WASHINGTON, D.C. — As tensions with North Korea remain at an all time high, the Pentagon on Friday announced that it will try to shoot down an intercontinental-range missile for the first time in a test mission next week.
North Korea nuclear capability remains a top U.S. concern because its leader, Kim Jong Un, has vowed to launch a nuclear-armed missile capable of reaching American territory in response to what he’s called “repeated acts of American aggression”. Although the rogue leader has yet to test test such missile, Pentagon officials believe it is only a matter of time.
During a press conference this week, Marine Lt. Gen. Vincent Stewart, director of the Defense Intelligence Agency, said that if “left unchecked,” Kim will eventually succeed.
Of paramount concern to defense experts is the interceptor’s less than stellar track record track record. In prior tests, the tool was successful in intercepting just nine of 17 attempts. The most recent test, which was conducted in June 2014, was ultimately successful, but only after failing three separate times. Sources within the Pentagon say that despite the advancements in technology, the system has only slightly evolved from the multibillion-dollar effort put forth by president Ronald Reagan’s 1983 “Star Wars” program, which was developed in response to ongoing tensions with the then Soviet Union.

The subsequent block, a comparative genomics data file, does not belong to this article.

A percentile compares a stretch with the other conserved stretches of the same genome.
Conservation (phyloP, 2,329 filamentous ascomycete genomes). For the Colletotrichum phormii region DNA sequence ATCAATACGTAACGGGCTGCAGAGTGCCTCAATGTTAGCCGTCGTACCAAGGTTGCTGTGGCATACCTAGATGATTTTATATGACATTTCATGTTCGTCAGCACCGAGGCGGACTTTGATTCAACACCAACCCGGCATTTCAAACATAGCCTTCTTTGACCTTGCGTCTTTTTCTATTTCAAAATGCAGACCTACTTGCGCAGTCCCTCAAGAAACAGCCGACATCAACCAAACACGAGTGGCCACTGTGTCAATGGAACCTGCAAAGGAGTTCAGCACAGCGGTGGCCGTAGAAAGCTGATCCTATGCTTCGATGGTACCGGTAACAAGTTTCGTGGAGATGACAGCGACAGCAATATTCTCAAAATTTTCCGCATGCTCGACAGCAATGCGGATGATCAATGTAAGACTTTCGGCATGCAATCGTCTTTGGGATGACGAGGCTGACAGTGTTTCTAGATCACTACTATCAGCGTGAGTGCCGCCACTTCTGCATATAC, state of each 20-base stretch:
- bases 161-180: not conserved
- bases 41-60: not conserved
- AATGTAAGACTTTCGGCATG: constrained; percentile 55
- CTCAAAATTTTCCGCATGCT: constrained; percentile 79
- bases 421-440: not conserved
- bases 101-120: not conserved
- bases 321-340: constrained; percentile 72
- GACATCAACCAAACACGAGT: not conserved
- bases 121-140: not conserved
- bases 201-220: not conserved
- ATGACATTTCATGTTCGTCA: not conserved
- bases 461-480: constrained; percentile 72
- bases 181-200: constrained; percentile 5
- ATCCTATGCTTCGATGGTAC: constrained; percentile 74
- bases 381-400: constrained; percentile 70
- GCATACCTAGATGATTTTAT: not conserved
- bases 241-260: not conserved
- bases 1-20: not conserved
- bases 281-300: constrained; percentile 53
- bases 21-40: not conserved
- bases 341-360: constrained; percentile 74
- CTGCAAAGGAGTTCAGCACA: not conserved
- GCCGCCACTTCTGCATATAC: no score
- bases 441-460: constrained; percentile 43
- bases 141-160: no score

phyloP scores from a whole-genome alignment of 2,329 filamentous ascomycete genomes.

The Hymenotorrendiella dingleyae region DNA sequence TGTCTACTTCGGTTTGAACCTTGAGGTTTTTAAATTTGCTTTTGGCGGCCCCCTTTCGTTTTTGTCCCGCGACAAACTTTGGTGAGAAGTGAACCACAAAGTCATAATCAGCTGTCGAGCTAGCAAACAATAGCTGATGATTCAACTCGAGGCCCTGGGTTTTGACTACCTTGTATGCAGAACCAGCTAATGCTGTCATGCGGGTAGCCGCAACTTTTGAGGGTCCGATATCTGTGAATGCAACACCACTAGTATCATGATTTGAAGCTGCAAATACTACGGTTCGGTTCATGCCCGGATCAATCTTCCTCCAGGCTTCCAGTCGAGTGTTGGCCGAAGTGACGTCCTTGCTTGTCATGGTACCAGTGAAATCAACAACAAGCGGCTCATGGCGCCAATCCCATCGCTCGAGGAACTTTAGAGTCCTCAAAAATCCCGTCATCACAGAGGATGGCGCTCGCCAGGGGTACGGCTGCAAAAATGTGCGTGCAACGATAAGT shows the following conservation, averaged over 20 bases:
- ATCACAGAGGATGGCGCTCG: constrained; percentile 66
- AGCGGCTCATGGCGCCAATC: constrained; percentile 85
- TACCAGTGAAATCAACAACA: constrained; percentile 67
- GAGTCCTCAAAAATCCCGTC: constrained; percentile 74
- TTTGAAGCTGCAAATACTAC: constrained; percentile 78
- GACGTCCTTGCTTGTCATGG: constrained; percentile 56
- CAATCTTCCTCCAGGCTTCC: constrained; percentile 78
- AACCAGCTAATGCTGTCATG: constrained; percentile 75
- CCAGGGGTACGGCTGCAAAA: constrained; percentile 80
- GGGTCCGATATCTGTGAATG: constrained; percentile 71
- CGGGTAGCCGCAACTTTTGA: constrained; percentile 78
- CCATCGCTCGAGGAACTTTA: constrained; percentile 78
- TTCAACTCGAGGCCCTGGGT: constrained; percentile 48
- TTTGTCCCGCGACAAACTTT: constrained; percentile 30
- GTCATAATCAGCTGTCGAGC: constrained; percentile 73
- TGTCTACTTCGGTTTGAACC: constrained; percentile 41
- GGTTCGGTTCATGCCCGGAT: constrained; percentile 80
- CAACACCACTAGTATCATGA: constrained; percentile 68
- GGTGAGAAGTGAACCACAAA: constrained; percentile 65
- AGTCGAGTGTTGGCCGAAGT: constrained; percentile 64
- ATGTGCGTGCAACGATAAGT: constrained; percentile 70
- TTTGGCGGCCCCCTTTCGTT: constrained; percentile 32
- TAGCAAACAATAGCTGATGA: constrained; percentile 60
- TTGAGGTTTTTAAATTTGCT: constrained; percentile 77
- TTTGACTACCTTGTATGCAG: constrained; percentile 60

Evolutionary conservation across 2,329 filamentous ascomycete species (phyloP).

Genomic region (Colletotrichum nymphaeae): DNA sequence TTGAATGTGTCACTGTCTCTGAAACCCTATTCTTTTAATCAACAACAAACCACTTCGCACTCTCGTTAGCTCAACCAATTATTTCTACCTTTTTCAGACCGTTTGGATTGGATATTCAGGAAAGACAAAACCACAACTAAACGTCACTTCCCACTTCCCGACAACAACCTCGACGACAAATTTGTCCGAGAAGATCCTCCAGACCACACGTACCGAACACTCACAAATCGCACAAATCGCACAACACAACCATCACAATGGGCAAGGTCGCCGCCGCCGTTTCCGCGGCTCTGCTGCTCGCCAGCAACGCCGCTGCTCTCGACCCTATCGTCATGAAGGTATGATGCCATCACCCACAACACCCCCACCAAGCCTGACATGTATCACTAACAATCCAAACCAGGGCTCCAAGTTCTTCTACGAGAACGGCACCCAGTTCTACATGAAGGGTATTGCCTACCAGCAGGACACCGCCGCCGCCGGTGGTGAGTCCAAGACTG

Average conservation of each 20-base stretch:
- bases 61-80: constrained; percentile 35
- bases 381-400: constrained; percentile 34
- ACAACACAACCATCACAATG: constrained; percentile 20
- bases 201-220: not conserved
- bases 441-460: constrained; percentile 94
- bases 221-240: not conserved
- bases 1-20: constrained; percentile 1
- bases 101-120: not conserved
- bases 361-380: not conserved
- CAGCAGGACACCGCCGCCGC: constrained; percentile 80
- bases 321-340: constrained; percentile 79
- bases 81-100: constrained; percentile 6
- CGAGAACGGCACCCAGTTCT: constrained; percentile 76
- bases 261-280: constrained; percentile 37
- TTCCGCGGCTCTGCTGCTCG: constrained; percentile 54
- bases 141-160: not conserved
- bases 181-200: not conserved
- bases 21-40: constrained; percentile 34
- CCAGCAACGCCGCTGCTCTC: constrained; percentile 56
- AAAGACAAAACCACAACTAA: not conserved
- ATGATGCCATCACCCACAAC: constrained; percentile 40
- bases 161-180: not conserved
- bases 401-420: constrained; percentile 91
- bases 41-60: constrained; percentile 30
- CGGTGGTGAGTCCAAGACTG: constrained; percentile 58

“I can’t imagine what they’re going to say if it fails,” Philip Coyle, senior science fellow at the Center for Arms Control and Non-Proliferation told the San Francisco Chronicle (http://www.sfchronicle.com/news/politics/article/US-plans-first-test-of-ICBM-intercept-with-11176038.php). “These tests are scripted for success, and what’s been astonishing to me is that so many of them have failed.”
According to military officials the interceptor will be launched from an underground facility at Vandenberg Air Force Base in California and directed toward the target, which will be fired from a test range on Kwajalein Atoll in the Pacific. If successful, the “kill vehicle” will destroy the ICBM-like target’s mock warhead in the air above the Pacific Ocean.
“We conduct increasingly complex test scenarios as the program matures and advances,” Christopher Johnson, spokesman for the Missile Defense Agency, said on Friday. “Testing against an ICBM-type threat is the next step in that process.”